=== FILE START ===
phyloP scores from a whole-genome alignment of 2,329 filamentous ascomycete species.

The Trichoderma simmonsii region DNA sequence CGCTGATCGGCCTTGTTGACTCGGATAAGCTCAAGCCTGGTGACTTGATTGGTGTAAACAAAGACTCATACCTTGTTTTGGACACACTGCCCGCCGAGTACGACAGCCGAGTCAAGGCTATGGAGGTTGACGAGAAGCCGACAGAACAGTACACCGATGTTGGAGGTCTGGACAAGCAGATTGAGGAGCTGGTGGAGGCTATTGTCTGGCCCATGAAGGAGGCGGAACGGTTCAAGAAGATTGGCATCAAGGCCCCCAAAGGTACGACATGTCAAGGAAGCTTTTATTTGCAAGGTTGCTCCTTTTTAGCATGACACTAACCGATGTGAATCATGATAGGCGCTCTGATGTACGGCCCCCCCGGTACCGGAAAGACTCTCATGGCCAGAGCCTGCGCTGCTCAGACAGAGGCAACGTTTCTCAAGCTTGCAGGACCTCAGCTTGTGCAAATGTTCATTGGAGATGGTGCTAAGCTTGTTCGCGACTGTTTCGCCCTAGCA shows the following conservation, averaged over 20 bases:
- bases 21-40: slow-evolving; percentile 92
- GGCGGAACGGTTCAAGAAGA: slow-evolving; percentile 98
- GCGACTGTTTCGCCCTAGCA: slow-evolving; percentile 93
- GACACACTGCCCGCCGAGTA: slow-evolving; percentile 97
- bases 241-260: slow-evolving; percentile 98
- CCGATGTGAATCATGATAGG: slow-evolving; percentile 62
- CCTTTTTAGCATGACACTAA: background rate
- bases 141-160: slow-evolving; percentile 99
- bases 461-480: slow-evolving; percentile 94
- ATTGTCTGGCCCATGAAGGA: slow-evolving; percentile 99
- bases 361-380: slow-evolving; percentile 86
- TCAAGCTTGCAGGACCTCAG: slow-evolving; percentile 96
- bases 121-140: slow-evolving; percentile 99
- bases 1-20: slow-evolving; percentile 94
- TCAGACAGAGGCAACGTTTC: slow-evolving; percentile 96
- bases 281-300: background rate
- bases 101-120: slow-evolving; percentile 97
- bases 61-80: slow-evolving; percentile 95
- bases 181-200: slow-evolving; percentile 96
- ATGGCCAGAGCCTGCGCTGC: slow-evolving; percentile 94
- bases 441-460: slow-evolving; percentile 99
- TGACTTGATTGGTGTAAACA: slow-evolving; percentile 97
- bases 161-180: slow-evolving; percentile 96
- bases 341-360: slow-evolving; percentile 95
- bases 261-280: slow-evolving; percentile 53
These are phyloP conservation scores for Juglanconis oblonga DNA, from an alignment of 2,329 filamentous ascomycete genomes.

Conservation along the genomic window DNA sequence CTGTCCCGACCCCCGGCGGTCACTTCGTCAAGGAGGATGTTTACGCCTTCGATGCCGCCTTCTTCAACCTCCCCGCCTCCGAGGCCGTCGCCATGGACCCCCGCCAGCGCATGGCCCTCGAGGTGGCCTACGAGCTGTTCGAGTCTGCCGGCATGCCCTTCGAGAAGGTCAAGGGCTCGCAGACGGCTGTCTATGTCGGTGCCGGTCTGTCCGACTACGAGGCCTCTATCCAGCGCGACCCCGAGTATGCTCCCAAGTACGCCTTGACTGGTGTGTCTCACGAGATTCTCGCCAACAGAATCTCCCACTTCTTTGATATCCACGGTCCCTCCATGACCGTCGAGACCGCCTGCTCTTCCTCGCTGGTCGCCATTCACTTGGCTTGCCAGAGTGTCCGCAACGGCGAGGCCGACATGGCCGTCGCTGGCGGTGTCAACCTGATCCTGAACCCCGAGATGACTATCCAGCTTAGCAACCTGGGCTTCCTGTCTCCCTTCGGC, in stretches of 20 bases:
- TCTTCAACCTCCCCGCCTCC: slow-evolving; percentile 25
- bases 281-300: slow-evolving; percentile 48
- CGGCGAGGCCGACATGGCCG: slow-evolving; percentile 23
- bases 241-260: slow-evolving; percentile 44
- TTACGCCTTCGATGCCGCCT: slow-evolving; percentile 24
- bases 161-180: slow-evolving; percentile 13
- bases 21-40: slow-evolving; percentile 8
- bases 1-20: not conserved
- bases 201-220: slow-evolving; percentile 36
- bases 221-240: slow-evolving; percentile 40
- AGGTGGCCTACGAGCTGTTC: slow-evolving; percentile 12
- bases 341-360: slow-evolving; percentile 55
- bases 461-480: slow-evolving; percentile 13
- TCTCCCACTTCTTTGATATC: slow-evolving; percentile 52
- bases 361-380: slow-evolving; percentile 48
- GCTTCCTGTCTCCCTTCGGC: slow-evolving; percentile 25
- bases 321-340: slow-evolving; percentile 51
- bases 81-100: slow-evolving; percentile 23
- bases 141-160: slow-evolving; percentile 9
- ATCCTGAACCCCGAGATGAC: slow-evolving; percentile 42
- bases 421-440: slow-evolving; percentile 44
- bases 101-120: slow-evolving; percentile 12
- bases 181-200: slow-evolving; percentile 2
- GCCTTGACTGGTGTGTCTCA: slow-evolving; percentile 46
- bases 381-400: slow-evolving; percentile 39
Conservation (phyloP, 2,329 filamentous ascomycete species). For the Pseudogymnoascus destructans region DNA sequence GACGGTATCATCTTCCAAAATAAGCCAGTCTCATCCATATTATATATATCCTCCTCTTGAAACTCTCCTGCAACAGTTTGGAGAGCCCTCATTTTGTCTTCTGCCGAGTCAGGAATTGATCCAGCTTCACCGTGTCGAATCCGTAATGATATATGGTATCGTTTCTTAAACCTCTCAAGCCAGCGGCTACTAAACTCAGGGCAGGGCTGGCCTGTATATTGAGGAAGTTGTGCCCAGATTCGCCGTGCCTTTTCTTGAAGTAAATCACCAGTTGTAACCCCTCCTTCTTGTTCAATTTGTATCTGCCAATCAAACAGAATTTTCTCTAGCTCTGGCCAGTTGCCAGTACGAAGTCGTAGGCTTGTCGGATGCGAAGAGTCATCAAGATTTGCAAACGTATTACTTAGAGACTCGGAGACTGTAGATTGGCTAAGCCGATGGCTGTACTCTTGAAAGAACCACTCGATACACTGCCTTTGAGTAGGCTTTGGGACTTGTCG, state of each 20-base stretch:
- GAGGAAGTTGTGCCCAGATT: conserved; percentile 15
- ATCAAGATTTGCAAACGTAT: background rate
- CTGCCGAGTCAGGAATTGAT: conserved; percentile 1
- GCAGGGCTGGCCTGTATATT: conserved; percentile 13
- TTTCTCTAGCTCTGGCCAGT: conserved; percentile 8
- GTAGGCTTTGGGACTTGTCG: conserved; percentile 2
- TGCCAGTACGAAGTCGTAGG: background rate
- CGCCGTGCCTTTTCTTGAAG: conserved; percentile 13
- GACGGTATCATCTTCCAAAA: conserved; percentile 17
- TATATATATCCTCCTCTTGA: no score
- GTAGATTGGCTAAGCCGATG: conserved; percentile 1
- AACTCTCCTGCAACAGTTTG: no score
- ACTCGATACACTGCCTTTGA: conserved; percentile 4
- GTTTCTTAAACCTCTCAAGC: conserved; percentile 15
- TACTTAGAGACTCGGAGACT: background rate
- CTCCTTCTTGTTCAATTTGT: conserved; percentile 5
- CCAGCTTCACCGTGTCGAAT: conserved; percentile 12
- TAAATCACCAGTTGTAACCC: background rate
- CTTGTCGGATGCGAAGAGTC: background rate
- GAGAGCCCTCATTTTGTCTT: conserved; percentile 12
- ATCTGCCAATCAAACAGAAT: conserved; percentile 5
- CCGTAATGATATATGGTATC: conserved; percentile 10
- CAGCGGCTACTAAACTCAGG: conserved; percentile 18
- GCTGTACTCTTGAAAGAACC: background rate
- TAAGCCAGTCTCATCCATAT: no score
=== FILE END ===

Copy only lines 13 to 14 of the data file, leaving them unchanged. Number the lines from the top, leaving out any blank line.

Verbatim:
- bases 361-380: slow-evolving; percentile 86
- TCAAGCTTGCAGGACCTCAG: slow-evolving; percentile 96